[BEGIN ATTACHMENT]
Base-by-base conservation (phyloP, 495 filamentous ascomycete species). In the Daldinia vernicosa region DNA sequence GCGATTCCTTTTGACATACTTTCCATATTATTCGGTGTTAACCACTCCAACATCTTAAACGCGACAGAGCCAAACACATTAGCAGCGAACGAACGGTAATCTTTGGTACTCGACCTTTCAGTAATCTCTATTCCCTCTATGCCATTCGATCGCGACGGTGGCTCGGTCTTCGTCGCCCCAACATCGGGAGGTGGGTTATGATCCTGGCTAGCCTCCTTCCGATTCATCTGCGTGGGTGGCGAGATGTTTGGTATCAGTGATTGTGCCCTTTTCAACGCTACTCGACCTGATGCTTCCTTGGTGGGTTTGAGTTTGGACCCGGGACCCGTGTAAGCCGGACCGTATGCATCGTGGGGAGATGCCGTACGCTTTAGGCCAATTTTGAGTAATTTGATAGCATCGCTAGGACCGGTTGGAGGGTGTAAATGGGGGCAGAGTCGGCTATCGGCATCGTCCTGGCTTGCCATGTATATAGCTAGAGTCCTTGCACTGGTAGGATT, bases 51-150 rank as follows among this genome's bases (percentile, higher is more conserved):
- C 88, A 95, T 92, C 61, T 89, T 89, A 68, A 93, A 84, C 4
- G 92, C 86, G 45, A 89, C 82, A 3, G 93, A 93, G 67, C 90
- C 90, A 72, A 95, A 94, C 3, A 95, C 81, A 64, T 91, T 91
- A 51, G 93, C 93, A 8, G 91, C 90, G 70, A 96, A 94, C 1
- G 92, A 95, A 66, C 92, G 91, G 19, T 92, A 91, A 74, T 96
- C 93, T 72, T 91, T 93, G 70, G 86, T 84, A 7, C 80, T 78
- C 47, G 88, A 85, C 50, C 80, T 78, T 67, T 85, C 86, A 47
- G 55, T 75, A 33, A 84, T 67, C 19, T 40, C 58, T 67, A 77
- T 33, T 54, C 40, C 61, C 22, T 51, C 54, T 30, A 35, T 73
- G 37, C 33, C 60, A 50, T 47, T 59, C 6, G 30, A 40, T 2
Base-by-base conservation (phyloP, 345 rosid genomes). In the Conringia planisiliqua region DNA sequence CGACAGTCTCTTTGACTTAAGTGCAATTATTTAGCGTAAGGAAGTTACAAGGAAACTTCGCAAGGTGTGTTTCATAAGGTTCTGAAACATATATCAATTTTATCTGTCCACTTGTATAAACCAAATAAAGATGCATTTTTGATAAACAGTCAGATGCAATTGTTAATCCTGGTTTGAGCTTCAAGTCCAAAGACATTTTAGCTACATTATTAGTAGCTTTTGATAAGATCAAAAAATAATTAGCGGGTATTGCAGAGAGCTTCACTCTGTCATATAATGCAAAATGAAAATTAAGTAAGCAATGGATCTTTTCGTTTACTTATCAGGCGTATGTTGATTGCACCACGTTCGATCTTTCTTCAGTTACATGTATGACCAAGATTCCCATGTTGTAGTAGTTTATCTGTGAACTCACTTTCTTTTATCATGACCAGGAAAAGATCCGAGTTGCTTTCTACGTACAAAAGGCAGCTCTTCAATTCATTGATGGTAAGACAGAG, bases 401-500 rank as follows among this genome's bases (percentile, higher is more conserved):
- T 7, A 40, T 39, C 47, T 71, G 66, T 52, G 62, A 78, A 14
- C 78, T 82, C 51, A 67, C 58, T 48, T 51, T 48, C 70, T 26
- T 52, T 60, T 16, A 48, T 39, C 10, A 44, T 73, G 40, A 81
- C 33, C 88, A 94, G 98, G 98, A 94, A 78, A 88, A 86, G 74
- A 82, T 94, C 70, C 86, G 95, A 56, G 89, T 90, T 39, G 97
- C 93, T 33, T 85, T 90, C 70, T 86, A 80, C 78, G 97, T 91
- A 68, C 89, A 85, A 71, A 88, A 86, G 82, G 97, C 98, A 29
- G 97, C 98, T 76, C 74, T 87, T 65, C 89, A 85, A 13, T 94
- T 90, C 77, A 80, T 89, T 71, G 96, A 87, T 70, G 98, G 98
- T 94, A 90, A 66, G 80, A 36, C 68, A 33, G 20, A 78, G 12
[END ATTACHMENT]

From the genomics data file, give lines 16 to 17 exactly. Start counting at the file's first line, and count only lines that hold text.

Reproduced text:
- C 33, C 88, A 94, G 98, G 98, A 94, A 78, A 88, A 86, G 74
- A 82, T 94, C 70, C 86, G 95, A 56, G 89, T 90, T 39, G 97